From an auspicious start in the 1970s, Californian winemakers learned from the Burgundy masters and fine-tuned their style. Price and availability outside of the US is an issue, but many are well worth seeking out.
In the 1970s, when Pinot Noir was an alien presence in California, winemakers treated it like Cabernet and extracted the hell out of it. Not surprisingly, the wines were usually undrinkable.
But Californians learn fast, and by the 1990s there were some beautiful wines emerging, especially from the coastal regions.
Progress happened on two fronts. Several winemakers took themselves to Burgundy to study from the masters, and discovered how to grow the variety properly, as well as how to vinify it. And they also realised the crucial importance of suitable site selection.
A cool site is essential to preserve the delicate aromas and flavours of Pinot Noir, but at the same time the grapes need to attain full ripeness. Carneros in Napa Valley was probably the first region to be identified as having fine potential for Pinot Noir, although many of the grapes grown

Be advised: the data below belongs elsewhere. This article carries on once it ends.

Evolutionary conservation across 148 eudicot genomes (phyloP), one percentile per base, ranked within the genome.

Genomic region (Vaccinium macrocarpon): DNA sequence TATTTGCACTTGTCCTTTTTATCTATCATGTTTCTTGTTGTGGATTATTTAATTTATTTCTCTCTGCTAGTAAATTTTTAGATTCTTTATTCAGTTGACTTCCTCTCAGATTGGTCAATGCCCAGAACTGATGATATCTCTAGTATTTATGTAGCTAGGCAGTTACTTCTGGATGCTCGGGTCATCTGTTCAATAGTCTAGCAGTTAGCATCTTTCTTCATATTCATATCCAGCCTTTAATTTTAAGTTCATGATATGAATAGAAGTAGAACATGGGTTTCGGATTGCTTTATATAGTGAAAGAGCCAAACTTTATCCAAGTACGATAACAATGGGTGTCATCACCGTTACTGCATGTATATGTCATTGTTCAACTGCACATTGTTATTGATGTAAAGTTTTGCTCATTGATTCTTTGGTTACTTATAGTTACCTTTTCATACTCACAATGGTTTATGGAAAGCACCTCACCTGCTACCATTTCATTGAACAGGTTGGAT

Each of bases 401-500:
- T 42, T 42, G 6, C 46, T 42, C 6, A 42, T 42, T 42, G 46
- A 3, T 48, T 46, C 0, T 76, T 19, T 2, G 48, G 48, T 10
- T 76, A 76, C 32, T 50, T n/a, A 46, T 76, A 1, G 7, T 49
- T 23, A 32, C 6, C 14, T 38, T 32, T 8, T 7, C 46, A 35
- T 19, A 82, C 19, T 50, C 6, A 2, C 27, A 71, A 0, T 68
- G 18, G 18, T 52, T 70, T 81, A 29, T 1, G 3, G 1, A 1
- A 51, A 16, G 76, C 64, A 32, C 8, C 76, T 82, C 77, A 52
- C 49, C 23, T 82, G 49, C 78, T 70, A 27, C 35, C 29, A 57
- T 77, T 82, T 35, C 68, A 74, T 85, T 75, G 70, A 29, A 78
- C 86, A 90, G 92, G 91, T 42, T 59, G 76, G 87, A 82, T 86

there were destined for sparkling wines.
Sonoma’s Russian River Valley, with its foggy mornings, was also establishing a reputation, from estates such as Rochioli and Williams Selyem.
Today there is equal emphasis on Mendocino, well to the north of Sonoma, and in Santa Barbara County, where both the Santa Maria and Santa Rita Hills sub-regions have demonstrated their potential for fine Pinot Noirs.
At the same time Sonoma’s high coastal ridges along the Pacific shore have also produced some spectacular wines.
Others, such as Cobb and Hartford, have, in Californian jargon, pushed the envelope to explore ever cooler spots near the ocean. Many of Ross Cobb’s wines are significantly under 13% in a quest to achieve ripeness at Burgundian levels of alcohol. They are wines that live dangerously, sometimes flirting with greenness. The same is true of Wes Hagen’s Pinots from the very cool Clos Pepe vineyard in the Santa Rita Hills.
Oregon has long been perceived as America’s most convincing expression of Pinot typicity, but I am not sure that is still true. Yes, Oregon’s top Pinots are superb wines and more Burgundian in style than examples from California, but there is no shortage of excellent Californian Pinots from winemakers who have fine-tuned their craft over decades.
In particular there has been much discussion about clonal material, and a realisation that the much-vaunted Dijon clones planted during the past 20 years may not always be suited to the warmer Californian climate.
For British consumers the drawback is price. The top wines do not come cheap, and many wine lovers might prefer to choose a Beaune premier cru for the same price. But a handful of producers have sought to make wines at realistic prices, even if they lack the complexity of the very best.
Best California Pinot Noir wines: